Twenty-five years ago, Neurology1 published a paper that transformed the prospects for people with relapsing remitting multiple sclerosis (RRMS), which accounts for about 85 per cent of MS cases at diagnosis.
Researchers reported that interferon beta-1b, among other improvements, reduced exacerbation rates and severity, and dampened MS activity and lesion burden on magnetic resonance imaging (MRI). At the time, Neurology remarked that interferon beta-1b was “the only treatment that has substantially altered the natural history of MS in a properly controlled clinical trial”.
Today, 12 disease-modifying treatments (DMTs) have been approved by the NHS for relapsing MS. Each reduces the number and severity of relapses, but offers a different balance of efficacy and risks. Last November saw another MS milestone with the approval of the first drug for primary progressive MS (PPMS).
A recent report from University College London School of Pharmacy, ‘Greater expectations: the future hopes of people with multiple sclerosis’, notes that several mechanisms contribute to MS, including T-cells that attack the myelin sheaths that surround neurones in the brain and spinal cord. This, combined with other inflammatory processes, damages and destroys neurones and some supporting cells, which interrupts nerve transmission.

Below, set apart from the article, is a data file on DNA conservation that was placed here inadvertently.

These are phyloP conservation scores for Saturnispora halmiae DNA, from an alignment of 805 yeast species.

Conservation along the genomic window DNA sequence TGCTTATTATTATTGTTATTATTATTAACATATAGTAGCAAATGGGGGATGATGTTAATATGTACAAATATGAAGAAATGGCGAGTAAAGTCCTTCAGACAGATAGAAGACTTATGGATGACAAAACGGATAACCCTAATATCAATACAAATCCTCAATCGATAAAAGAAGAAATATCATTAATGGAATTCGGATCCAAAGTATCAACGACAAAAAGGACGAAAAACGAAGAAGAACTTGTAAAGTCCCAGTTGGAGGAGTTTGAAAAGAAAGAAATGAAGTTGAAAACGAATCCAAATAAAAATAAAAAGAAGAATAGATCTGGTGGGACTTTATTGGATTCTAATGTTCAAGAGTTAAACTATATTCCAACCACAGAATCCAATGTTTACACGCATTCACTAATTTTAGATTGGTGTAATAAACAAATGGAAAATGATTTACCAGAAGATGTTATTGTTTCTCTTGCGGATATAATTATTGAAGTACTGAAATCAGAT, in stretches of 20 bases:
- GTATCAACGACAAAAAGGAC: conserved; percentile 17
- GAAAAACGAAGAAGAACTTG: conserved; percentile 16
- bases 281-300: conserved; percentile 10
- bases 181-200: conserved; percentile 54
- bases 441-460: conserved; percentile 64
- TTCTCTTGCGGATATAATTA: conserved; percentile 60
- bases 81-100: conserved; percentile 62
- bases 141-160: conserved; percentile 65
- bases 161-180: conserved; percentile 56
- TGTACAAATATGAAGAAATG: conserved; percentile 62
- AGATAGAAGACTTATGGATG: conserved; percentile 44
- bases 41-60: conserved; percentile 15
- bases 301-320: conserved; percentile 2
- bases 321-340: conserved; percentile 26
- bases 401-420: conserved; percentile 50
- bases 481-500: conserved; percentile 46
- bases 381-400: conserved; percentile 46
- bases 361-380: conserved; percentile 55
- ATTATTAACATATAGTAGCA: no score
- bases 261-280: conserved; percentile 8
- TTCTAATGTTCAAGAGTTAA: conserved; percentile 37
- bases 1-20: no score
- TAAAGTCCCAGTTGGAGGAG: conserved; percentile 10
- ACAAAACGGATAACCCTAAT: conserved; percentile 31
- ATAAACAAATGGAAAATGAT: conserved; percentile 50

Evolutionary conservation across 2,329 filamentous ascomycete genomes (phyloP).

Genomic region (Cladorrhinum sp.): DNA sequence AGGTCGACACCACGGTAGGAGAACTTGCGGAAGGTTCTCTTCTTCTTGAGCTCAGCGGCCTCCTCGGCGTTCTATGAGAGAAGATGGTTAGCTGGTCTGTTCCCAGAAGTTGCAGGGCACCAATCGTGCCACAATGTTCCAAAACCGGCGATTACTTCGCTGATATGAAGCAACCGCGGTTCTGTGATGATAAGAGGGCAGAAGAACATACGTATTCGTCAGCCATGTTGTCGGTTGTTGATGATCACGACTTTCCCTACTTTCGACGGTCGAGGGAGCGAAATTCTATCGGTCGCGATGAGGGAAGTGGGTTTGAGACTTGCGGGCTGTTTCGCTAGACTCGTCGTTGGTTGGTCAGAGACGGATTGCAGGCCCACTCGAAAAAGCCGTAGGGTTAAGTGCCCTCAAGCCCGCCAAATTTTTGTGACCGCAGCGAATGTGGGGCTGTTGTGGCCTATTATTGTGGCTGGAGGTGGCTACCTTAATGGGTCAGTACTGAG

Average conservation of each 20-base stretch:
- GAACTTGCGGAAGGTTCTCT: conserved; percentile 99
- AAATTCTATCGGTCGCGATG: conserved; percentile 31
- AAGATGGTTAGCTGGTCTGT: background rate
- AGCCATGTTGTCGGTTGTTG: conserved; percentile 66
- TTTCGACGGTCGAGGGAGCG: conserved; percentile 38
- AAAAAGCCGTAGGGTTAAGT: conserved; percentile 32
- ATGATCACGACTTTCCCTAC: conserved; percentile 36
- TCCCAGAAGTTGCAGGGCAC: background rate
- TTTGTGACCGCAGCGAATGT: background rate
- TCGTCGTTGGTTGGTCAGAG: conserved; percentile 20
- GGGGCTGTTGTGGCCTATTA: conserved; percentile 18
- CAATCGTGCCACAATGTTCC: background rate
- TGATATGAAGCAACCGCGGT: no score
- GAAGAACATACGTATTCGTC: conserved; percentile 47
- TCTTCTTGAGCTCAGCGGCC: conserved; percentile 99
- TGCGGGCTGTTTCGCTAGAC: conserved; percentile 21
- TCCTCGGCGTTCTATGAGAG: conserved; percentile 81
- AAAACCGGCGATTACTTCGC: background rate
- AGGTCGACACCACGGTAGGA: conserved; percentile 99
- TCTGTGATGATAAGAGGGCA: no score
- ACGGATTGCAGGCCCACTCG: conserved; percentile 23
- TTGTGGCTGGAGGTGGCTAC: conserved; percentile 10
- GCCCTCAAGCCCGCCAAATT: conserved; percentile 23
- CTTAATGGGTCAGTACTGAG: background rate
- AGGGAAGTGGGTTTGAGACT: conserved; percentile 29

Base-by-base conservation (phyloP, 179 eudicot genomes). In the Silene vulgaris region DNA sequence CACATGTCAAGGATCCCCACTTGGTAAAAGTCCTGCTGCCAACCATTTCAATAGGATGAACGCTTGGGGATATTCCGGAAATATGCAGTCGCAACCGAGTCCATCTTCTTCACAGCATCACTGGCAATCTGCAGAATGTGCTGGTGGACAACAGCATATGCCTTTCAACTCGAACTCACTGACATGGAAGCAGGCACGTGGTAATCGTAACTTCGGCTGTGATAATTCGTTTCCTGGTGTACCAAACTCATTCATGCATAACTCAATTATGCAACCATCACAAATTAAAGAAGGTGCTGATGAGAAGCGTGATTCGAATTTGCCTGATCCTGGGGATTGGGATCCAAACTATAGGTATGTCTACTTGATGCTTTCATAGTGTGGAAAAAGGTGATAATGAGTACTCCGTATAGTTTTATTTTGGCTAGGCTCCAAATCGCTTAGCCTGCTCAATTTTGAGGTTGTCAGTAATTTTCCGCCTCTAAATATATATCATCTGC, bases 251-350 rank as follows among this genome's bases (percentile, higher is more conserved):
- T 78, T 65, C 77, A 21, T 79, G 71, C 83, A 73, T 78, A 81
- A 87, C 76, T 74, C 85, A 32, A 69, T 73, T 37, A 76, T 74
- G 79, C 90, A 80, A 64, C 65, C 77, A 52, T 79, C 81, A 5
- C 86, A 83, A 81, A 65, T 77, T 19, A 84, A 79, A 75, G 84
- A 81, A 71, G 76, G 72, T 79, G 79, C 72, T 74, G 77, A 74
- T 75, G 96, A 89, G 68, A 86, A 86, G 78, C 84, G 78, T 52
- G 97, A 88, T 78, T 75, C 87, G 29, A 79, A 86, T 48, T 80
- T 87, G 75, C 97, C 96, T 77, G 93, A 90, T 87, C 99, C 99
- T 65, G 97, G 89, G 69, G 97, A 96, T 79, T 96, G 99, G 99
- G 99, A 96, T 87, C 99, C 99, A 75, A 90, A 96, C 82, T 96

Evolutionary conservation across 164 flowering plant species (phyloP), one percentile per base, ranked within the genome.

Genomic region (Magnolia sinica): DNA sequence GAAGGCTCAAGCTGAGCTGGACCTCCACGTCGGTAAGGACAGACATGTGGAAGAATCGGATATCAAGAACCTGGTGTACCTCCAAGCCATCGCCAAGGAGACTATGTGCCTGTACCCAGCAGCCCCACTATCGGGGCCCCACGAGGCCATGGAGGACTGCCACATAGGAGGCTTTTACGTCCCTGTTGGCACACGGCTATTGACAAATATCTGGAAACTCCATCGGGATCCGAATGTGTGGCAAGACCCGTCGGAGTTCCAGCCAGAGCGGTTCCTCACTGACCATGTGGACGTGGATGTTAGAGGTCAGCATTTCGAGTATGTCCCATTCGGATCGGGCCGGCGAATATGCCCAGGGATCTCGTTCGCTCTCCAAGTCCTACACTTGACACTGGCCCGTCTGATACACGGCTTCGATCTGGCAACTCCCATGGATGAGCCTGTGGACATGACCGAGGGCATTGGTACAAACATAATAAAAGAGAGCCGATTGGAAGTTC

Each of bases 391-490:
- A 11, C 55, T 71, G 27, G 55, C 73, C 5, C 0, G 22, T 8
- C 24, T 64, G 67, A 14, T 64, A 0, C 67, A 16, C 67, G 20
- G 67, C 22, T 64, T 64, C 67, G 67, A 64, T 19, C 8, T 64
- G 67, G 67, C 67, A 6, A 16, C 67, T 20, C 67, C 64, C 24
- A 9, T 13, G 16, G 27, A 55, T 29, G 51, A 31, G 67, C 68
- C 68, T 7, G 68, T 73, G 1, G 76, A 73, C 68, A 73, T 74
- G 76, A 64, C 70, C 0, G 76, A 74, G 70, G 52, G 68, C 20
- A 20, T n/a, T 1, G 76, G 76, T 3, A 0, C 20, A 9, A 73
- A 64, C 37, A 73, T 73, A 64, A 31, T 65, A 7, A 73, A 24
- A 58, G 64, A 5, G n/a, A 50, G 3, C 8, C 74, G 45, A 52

MS patients experience a range of symptoms, including pain, fatigue, visual difficulties, bladder control problems and poor cognition. Eventually, walking may become increasingly difficult and, in some cases, MS ends in profound disability. The report notes that about a third of people with MS do not experience severe impairments.
DMTs dampen the underlying immune and inflammatory processes, and, as a result, change the natural course of MS.
Until recently no DMT was approved for PPMS (which affects about 15 per cent of people with MS at diagnosis), but the European Commission recently approved ocrelizumab (Ocrevus) for adults with active relapsing multiple sclerosis or early primary progressive multiple sclerosis.
It is indicated for adults with early PPMS based on disease duration and disability level and inflammatory activity on CNS imaging. Manufacturer Roche comments that “PPMS is the most debilitating form of the disease, for which there have been no previously licensed treatments”.
Ocrelizumab is also indicated for adults with active RMS defined by clinical or imaging features. Roche adds that ocrelizumab is administered twice-yearly and has “the least burdensome monitoring requirements compared to currently available disease modifying treatments”.
The drug is a humanised monoclonal antibody that targets CD20-positive B cells, a subtype of white blood cells that contributes to myelin degradation and axonal damage in MS. The Committee for Medicinal Products for Human Use notes that ocrelizumab “significantly suppresses relapses, sub-clinical disease activity measured by MRI, and disease progression” in relapsing MS.
Ocrelizumab also significantly delays progression and reduces deterioration in walking speed in early PPMS. Common side-effects include infusion-related reactions and infections.